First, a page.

And stick with them. Go for what works for you, not the others. Go for what you want, not the others. Including me. Make your own system and be proud of it. You may upset some people in the process, but hey, that’s life – you gotta learn from somebody, wouldn’t you? Who knows, you may also make some other people happier, richer or more relaxed with your system.
Living your life by your own rules is an art. Because your own rules have to be authentic enough to represent you fully, but permissive enough not to hurt other people. Keeping this balance is the key.
This is why many people are giving up and just stick with something in the middle. A compromise. Which will not benefit any of the parts. The process of building your own rules is a long journey. You have to live and learn.
But it’s not impossible. At some point, you’re going to realize that everything you do is totally representing you and everybody around agrees with that. Don’t give up this process. Never.
When You Make Your Own Rules You Win Your Own Game
Making your own rules is not about showing off, it’s not about getting ahead of others in some way, it’s not about proving them wrong and proving you right. It’s a simple process of individuation that is as necessary as your own name. You need a name to be recognized by, you need a primary form of identification.
Making your own rules is a way to express and assert your own point of views.
It’s what makes you, you. It’s your way to contribute, to give back to this world. It’s your unique opportunity to bring something new and amazing to life.
That’s why you should make your own rules.
Now, what happens when your rules collide with other people rules? This is a very important question. And, sadly, most of the time, people make their own rules specifically to collide with other people, as a fight back mechanism. This is not how you should do this.
If you find your game at odds with other people’s games, assess. Evaluate. See if this collision creates a problem in the first place. Collision doesn’t always means accident. It doesn’t necessarily have to hurt someone. More often than not, collision of rules is just a sign of diversity. It’s a celebration of the fact that we’re all unique. It’s a good thing. It makes you learn new things, it exposes you to the incredibly richness of life.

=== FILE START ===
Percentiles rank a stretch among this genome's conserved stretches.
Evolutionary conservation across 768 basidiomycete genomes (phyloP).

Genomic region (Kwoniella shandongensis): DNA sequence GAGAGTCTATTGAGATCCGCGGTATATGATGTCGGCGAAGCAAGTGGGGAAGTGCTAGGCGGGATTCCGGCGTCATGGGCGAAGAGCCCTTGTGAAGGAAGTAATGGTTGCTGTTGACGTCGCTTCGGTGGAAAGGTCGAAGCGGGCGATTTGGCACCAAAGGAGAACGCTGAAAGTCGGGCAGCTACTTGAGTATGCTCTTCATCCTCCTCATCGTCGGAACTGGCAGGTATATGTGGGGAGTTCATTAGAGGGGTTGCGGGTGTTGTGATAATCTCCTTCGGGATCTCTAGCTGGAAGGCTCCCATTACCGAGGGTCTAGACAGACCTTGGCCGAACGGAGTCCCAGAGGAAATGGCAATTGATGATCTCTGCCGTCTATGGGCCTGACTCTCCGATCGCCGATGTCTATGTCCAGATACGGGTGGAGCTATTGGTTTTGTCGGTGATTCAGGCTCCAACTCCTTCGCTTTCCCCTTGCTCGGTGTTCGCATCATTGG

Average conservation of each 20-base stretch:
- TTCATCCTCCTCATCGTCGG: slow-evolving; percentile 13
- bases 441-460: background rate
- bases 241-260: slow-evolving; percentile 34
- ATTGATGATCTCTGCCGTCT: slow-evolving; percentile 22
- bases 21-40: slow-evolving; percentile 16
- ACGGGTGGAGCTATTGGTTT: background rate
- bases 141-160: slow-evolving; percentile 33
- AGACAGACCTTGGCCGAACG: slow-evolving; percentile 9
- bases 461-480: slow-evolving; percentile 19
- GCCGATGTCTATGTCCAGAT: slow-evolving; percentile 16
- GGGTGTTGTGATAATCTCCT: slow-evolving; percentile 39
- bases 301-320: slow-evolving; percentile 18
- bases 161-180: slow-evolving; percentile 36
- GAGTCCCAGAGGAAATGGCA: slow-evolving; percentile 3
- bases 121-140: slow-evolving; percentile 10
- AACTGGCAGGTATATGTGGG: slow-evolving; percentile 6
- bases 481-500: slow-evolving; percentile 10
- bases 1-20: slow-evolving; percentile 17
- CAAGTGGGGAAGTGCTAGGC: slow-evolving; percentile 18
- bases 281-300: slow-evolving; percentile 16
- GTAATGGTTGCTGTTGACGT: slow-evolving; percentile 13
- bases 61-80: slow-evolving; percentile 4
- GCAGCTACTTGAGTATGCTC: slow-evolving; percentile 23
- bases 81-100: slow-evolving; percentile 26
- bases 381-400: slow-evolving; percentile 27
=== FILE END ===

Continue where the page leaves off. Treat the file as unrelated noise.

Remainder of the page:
But if collision means you’re going to hurt the other person, something must be changed. If your rules are creating troubles to other people, then your game is not good. You gotta change that game. If the only way to express your unicity is to hurt other people, than, by all means, that unicity is completely useless and has no value at all. You gotta find another way to express yourself.
As a matter of fact, you can test the value of your rules by the value you get back from other people when you apply those rules. If other people enjoy your ways, then the rules are good. If other people stand back, or oppose you openly, then the rules have a serious issue. Work it out, come up with a new set of rules and restart the whole process.
But if the rules are good and if people are accepting you, and your life improves, keep building.
Keep adding to that game. Make it funnier and nicer.
That’s all there is to making your own rules. It’s not rocket science. It’s simply a matter of creating your life in such a way that you will enjoy living it and others will enjoy your company.
In a dystopian world driven by incessant hunting for attention, a few characters are embarking on a journey of discovery. Pushed forward by ambitions or just curiosity, they will eventually discover that life, as they knew it, was simply a cover for a much deeper, sometimes elusive, order.
If you want to know how their journey unfolds, check out my first science-fiction book on Amazon. Click the link below or the cover on the left.
The World, Dripping - All You Need Is Attention